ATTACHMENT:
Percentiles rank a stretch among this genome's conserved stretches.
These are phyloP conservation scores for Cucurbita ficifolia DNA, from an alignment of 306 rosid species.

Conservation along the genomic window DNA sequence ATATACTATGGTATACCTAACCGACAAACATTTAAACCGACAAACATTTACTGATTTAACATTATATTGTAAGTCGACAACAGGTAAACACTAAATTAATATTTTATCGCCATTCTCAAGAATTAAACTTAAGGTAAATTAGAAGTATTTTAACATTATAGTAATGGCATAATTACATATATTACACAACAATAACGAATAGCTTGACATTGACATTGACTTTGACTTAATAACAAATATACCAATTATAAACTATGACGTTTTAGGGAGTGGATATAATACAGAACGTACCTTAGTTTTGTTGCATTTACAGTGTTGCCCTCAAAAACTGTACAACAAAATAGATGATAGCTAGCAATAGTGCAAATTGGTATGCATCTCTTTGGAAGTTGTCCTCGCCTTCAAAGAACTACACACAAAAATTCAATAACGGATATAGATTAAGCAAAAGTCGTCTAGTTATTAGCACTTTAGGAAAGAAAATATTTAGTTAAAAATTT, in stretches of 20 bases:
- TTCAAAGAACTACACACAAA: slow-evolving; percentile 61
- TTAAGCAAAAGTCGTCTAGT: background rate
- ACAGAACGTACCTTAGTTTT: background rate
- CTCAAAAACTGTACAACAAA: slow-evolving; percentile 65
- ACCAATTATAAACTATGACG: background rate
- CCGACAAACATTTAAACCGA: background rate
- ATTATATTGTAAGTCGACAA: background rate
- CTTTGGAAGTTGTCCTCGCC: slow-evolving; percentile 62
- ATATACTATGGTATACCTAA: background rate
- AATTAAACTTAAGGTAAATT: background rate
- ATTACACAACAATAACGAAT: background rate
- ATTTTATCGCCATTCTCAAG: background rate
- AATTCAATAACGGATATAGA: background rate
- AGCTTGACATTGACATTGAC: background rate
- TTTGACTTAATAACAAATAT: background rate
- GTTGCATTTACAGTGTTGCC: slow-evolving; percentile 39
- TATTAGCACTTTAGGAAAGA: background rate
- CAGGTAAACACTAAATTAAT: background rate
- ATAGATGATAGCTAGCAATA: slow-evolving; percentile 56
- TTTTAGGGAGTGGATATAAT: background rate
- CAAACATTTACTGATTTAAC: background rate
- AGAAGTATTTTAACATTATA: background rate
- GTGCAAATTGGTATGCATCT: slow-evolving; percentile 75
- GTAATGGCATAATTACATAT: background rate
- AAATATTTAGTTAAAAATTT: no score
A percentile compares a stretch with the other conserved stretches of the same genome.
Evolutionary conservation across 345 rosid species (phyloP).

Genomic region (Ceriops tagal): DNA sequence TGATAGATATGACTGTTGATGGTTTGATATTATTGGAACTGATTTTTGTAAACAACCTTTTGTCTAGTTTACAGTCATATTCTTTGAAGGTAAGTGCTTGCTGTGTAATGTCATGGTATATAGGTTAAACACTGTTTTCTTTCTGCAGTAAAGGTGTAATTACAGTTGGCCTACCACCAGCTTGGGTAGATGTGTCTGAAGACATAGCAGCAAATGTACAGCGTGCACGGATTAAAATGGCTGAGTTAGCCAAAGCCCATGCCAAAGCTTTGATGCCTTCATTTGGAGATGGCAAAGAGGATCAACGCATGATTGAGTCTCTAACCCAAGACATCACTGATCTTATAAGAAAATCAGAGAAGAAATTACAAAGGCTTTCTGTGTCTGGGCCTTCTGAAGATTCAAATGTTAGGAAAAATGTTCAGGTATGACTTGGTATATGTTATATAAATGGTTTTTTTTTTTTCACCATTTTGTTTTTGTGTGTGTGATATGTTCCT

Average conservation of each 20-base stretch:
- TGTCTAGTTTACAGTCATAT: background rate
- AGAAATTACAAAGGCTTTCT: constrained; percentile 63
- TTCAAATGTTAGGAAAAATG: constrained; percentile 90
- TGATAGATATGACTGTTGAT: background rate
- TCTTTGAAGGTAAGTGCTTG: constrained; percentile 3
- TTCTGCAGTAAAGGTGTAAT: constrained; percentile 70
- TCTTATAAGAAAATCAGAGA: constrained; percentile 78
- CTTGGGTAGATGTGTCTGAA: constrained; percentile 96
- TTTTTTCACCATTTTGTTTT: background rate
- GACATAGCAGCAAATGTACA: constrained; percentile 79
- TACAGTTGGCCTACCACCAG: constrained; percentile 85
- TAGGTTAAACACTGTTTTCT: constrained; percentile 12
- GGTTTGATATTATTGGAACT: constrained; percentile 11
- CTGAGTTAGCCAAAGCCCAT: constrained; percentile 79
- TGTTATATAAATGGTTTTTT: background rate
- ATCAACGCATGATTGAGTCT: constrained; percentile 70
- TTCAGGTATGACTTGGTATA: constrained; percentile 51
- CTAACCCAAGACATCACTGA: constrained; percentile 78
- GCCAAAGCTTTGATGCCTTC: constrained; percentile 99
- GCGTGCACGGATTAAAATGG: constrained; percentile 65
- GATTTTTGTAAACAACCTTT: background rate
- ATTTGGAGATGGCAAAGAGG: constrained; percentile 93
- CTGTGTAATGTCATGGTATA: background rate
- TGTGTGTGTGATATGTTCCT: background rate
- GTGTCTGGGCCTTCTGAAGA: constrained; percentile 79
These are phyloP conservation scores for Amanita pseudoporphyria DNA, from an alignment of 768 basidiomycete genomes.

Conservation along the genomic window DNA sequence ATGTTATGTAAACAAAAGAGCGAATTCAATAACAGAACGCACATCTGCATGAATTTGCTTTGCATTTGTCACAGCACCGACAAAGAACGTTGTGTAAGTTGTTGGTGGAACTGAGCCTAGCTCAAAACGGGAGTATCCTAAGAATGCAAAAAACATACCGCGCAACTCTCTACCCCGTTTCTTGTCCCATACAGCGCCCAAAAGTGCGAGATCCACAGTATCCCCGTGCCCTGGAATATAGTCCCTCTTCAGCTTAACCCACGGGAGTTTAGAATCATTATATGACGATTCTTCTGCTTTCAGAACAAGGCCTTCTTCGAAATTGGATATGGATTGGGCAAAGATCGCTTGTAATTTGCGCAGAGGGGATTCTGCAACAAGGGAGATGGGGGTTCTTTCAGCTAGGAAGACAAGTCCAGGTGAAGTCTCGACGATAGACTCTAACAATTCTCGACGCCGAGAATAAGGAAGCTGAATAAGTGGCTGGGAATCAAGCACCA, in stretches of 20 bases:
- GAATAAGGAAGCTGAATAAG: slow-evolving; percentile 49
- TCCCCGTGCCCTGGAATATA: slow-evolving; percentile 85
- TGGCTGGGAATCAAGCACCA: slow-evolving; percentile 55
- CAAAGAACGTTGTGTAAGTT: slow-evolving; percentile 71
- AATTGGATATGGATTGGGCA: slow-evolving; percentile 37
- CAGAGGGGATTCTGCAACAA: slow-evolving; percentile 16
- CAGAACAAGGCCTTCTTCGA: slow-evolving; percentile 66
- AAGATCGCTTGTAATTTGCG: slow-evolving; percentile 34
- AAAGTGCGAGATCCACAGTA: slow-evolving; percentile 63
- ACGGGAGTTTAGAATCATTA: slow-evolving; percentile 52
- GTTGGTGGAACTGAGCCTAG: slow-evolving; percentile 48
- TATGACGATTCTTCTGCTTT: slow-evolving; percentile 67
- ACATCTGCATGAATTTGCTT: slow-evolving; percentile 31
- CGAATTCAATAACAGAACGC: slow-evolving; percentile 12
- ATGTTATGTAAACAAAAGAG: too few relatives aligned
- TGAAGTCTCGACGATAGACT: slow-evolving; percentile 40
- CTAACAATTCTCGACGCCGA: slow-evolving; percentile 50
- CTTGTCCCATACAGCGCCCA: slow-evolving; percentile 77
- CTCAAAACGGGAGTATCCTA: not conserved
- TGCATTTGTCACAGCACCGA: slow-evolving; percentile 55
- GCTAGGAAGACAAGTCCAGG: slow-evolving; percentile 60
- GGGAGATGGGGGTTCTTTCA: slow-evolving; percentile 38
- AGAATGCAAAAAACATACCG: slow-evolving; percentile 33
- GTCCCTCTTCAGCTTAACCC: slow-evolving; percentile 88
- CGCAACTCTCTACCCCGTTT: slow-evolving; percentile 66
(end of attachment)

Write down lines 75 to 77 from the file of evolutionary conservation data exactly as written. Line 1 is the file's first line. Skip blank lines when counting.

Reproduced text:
- TGAAGTCTCGACGATAGACT: slow-evolving; percentile 40
- CTAACAATTCTCGACGCCGA: slow-evolving; percentile 50
- CTTGTCCCATACAGCGCCCA: slow-evolving; percentile 77